Tiny Xplorers focuses on STEAM – Science, Technology, Engineering, Art, and Math. They have also incorporated digital media art into the learning model. What the team at Tiny Xplorers focuses on is creative play, rather than active play.
It is a rewarding experience and undercover learning. There are iPads where they can play and learn. A robot that they can work with and control. Blocks they can use to build with. But it goes beyond this. Tiny Xplorers also has rooms with specific play and learning goals in mind.
These play areas are something I’ve never seen in El Paso before. I love them, and the idea behind each one of them.
Let’s cover the rooms that Tiny Xplorers has.
The first room is digital media arts room that is loaded with Osmo. Osmo is an award-winning game system that will change the way children interact with the iPad by opening it up to hands-on play. That fits right in with Tiny Xplorers, getting them to think outside the box.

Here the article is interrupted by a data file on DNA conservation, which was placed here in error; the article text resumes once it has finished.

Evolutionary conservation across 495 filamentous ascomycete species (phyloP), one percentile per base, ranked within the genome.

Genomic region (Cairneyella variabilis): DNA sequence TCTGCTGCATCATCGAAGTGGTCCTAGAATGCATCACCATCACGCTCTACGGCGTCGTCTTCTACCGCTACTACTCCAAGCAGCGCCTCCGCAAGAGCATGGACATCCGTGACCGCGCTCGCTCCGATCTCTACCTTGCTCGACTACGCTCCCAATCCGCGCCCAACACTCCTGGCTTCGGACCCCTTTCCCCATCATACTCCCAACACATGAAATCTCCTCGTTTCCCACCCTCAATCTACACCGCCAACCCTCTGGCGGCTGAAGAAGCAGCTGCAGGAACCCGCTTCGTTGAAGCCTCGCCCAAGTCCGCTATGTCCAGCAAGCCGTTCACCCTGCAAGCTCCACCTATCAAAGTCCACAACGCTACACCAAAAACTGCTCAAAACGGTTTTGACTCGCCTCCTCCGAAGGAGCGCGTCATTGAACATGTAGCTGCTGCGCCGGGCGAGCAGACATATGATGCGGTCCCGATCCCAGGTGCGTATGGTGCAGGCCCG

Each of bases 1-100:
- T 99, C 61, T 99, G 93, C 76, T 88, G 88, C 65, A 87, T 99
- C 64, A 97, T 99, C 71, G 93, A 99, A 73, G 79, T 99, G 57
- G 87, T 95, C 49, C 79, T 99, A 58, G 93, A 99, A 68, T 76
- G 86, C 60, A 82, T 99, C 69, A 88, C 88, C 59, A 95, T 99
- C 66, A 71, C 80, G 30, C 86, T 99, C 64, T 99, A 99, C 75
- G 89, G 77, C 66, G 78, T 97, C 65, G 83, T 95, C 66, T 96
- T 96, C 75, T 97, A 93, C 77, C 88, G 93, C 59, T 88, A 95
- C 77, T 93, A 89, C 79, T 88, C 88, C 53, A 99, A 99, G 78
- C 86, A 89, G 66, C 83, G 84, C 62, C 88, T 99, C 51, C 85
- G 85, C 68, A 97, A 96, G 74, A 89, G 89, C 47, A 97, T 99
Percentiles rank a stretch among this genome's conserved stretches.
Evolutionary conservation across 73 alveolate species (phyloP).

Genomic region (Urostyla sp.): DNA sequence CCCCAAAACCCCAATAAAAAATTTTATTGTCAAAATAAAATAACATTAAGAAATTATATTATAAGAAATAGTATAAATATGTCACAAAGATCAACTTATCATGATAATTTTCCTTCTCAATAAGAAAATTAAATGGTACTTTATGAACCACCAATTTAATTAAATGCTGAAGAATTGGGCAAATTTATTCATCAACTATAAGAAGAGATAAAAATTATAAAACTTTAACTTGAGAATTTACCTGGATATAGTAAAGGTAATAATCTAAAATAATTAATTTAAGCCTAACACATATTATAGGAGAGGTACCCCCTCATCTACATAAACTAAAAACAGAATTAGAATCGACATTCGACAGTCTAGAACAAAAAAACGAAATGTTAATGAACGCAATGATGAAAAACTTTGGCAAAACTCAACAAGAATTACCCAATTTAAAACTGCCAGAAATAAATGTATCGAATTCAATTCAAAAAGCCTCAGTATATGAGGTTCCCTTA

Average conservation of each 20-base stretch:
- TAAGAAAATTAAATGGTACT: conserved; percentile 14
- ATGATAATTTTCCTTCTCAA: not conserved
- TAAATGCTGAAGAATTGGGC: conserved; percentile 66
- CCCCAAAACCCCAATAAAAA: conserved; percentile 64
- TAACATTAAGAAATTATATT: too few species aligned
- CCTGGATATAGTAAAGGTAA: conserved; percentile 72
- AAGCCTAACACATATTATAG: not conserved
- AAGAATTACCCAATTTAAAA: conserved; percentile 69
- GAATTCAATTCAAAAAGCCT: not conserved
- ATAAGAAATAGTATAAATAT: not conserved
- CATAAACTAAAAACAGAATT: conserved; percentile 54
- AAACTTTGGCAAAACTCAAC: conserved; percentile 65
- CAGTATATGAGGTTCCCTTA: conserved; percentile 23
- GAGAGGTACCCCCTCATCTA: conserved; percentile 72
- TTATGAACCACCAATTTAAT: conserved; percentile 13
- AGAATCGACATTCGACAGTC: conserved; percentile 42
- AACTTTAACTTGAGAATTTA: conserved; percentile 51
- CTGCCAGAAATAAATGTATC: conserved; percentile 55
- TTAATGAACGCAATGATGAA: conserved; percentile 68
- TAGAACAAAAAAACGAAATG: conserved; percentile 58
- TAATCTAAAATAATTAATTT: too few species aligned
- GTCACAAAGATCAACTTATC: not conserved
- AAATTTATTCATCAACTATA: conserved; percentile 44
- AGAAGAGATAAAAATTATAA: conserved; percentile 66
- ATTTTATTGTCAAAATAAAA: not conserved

“Every activity has a little bit of thought behind it,” says Nora. “Literacy is such an important component of a child’s upbringing. That’s when language begins. A child that is read to will have a wider vocabulary.”
Tiny Xplorers has a wide selection of books that parents can read to their children. “I believe that anyone that can read and write will succeed. If we neglect that part of a child’s education, they struggle.” They also have a story time where the children can become active participants of what they hear.
Another room is the Band-Aids Hospital. In this room children are exposed to career opportunities, such as being a physician or vet. They get to dress up in costumes they have, and pretend to be saving a life, or curing diseases, and vaccinating cats and dogs.